Financial aid offices should consider alternative credit
The contrast between the need for higher education to pursue many skilled jobs and the massive debt accrued in the course of study is one of American society's harshest catch-22 situations. According to the New York Federal Reserve, student loan debt in the U.S. reached $1.38 trillion by the end of 2017's fourth quarter. Considering that the Pew Research Center found nearly 40 percent of Americans under 30 years old were affected by student debt in some form, that gargantuan trillion-dollar figure sadly isn't a big surprise.
"U.S. adults currently owe nearly $1.4 trillion in student loan debt."
Part of this undoubtedly lies with how financial aid is administered - educational institutions lending money in massive sums that become realistically untenable to pay back. We'll take a closer look at this issue and how alternative credit reporting may be able to help.
The struggle for financial security
Pew Research also noted the median debt figures for those with bachelors' and post-graduate degrees - $25,000 and $45,000, respectively. Approximately 21 percent of these borrowers (aged 25 to 39) work more than one job and classify themselves as "financially struggling." Also, 49 percent of borrowers with outstanding debt end up believing their degree wasn't worth its ultimate cost.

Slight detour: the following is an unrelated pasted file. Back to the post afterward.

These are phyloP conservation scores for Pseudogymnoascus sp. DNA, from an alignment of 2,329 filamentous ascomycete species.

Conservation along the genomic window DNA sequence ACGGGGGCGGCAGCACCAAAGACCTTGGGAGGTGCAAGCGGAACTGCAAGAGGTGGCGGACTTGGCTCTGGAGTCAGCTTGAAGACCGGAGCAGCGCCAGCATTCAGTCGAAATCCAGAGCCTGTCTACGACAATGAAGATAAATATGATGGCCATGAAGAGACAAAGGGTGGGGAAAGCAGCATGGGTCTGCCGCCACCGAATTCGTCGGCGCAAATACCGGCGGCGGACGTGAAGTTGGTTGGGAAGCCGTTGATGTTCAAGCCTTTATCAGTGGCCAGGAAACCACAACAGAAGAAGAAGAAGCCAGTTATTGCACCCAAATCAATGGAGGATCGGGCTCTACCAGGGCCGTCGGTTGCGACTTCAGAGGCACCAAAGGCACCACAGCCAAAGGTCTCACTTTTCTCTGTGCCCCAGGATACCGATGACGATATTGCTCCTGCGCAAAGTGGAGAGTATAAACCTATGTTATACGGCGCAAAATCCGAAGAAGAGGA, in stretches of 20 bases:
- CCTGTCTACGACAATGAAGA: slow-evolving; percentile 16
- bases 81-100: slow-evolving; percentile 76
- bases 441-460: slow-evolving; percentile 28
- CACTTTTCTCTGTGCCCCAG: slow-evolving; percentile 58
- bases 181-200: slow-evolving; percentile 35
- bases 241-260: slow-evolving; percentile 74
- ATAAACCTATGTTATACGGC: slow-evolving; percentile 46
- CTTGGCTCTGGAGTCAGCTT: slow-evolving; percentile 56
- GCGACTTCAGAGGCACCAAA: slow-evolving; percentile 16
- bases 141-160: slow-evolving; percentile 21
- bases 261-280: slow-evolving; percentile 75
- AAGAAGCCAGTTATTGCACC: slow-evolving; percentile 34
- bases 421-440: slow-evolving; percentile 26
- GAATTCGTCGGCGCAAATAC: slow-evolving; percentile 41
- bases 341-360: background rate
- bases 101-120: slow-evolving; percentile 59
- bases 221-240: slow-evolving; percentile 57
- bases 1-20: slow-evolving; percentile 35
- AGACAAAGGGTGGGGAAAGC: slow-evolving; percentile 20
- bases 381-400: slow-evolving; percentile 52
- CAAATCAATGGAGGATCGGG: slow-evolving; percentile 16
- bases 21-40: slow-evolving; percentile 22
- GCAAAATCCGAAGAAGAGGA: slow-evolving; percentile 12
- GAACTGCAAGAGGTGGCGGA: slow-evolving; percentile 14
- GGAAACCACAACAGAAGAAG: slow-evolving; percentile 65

A refreshed approach
The average American needs financing for college. But financial aid offices must reconsider how they assess loan applicants - in terms of who they do and don't lend to. Awarding loans with interest rates or principals to students who can't realistically repay them in any reasonable time frame is ultimately a lose-lose situation.
Amending the loan application process to include alternative credit data could be a major turning point for bursar's offices. They'll have a more comprehensive picture of applicants' ability to repay debt. Also, students who might not look great on paper via FICO scoring can have an opportunity to showcase their financial responsibility.